In today’s economy the need for businesses to develop a global mindset in their leaders is no longer a luxury but rather a competitive necessity. As a result the percentage of Australian companies offering their employees the opportunity to live and work overseas continues to increase even within these volatile and uncertain times.
However expatriate assignments don’t come cheap. With the average assignment costing three to four times more than an employee’s salary back home, the cost incurred by businesses today can very quickly exceed the $1 million dollar mark. Often this is the single largest expenditure companies make on any one individual outside of the CEO.
When industry statistics suggest that on average 20% of returning employees leave their organisation within their first year ‘home’ and up to 30% leave by the end of second year is it little wonder that the issue of repatriation management concerns many business leaders. Coupled with the fact that those who do remain with the business often struggle to re-engage and meaningfully apply – let alone leverage – their experience and knowledge, this loss of ROI, IP, relationships and future business opportunities is both detrimental and alarming.
So why are so many repatriates leaving?
In talking to many repatriates almost all rate the lack of meaningful opportunity to use the knowledge, experience and skills acquired during their overseas experience as their key frustration.
No longer able to leverage these experiences leave many feeling unchallenged and unfulfilled in what they are doing. For many their experience can easily be likened to flying out in business class and returning home on the equivalent of a red eye flight…. in economy!
As they embarked upon their new assignment they were excited about what lay ahead, felt well supported and well positioned to succeed. Conversely upon their return, many repatriates associated ‘going back’ with going backwards and were left feeling disconnected from not only the day-to-day operations of their organisation but also from every other area of their former life.
Maximising the repatriation journey
At the heart of repatriation is reconnection. Reconnecting to people, places, ways of life and for many ways of doing business. To effectively facilitate reconnection we need to ensure we don’t sever it in the first place. If we do the repatriation process is not only jeopardised through a lack of genuine knowledge about the individual’s career, achievements and ambitions but also by the way the expat feels about returning home. Worryingly current research suggests that more than 50% of organisations only commence discussions a few months prior to an expat’s return. It is this reactive rather than proactive approach that is hurting both leaders and the businesses they work for.
Just as we appreciate that there is an adjustment period that comes with crossing time zones and most will experience some sort of jetlag we need to consider how repatriates cross other ‘zones’ as part of their return – and that if not managed well result in significant periods of lag. These ‘lags’ have the potential to incur enormous costs to both companies and individuals if not addressed in a timely and pragmatic way. With six key zones to navigate many organisations are well equipped to handle one or two but very few manage all six well. Apart from the obvious physical and financial aspects of returning home, consideration needs to also be given to the following areas:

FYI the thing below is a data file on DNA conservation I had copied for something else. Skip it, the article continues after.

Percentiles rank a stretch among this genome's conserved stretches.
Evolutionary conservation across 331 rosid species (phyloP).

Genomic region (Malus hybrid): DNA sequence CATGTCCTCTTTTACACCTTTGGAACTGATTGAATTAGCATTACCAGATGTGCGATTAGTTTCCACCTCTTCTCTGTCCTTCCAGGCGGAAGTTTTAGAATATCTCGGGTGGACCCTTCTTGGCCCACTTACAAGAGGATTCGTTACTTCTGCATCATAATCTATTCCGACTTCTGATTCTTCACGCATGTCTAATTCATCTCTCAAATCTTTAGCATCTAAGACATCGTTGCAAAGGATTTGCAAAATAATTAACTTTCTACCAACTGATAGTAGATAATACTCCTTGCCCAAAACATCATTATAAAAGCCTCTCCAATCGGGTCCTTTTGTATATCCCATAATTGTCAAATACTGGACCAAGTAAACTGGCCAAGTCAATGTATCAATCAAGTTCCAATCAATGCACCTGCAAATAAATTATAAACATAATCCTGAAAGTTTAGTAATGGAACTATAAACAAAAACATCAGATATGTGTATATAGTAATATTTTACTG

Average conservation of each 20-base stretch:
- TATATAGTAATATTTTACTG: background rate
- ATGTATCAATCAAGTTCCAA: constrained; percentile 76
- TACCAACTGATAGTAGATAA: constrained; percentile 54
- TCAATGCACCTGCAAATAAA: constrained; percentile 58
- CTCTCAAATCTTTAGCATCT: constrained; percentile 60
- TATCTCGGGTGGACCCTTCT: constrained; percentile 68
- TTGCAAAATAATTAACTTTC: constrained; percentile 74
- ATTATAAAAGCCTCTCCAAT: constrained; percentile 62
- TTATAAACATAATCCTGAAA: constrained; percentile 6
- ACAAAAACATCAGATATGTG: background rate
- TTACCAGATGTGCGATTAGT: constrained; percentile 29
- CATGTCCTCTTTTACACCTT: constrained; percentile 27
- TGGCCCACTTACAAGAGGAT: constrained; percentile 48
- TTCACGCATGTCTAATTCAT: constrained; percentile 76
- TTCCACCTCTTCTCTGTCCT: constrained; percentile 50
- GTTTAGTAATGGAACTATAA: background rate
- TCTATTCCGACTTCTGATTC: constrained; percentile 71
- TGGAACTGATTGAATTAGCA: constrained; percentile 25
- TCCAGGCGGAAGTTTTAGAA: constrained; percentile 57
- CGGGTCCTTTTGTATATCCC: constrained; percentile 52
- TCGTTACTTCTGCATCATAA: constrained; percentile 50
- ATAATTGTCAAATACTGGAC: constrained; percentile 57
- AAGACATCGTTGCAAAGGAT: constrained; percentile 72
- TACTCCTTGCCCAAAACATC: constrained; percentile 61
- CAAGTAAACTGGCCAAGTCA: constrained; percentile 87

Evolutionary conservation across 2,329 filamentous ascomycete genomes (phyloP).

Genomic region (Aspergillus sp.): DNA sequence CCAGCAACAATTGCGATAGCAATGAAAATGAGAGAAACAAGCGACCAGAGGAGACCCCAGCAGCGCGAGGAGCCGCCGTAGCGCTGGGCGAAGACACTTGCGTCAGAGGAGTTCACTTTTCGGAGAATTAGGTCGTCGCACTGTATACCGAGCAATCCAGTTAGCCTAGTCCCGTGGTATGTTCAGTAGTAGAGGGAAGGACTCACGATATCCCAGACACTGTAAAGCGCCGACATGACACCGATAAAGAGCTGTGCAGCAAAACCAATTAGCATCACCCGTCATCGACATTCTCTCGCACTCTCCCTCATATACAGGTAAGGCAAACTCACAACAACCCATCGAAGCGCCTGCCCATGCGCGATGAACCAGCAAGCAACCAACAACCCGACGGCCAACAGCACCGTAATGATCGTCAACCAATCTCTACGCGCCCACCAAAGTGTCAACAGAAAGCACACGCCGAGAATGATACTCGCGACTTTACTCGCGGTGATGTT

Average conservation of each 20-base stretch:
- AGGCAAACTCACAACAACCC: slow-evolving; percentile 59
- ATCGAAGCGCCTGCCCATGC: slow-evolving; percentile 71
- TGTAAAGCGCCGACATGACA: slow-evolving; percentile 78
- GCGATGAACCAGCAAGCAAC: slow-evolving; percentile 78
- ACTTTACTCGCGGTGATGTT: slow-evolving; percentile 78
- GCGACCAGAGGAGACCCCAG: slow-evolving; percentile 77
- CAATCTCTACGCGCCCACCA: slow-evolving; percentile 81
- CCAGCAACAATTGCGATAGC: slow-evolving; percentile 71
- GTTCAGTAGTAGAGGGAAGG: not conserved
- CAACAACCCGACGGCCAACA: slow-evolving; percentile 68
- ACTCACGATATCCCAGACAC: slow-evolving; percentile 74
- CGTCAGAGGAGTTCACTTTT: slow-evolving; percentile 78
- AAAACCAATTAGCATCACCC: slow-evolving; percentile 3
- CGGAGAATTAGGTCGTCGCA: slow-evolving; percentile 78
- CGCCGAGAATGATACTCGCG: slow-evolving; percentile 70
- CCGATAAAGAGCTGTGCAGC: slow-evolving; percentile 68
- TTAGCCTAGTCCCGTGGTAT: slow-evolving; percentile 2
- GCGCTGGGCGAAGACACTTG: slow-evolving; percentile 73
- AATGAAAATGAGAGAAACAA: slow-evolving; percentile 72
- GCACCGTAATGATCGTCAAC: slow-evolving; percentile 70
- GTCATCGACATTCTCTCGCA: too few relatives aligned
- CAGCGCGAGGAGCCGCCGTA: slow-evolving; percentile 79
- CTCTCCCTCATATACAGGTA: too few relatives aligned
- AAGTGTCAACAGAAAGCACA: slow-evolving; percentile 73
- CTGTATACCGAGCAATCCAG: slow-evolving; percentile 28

Career: Career development needs to be intrinsically linked to global mobility policies. Meaningful career conversations need to be conducted throughout assignments in order to ensure that expectations are realistically managed and opportunities that link past and future opportunities are maximized.
Business: Changes in organisational structures, leadership teams, the way business is conducted, along with economic, political and legislative changes can all make homecoming difficult. As part of re-inducting employees, consideration not only for how the business may have changed but also the way in which it is conducted is crucial.
Social: Often the most under-estimated area by individuals, the loss of social connection both personally and professionally can have profound impacts on productivity, engagement and well-being. Mentors, repatriate networks and leadership awareness of the repatriate journey can all help strengthen and expedite the reconnection process.
Emotional: When connection is broken and difficulties in the readjustment phase arise, one of the immediate but less obvious areas that individuals experience is the impact on emotional well-being. With nearly a third of all repatriates suffering from depression, the personal and business impacts are high. Education and awareness of the emotional cycle of repatriation is crucial if individuals are to meaningfully reconnect in a timely and productive manner.
Support for spouses and children to re-establish can also be enormously beneficial in helping repatriates focus on their new role at hand.
Companies that successfully manage the repatriation journey plan for it and prepare their people for it. They adopt a proactive and strategic approach that seeks to recognise and leverage the value of global insights and experience.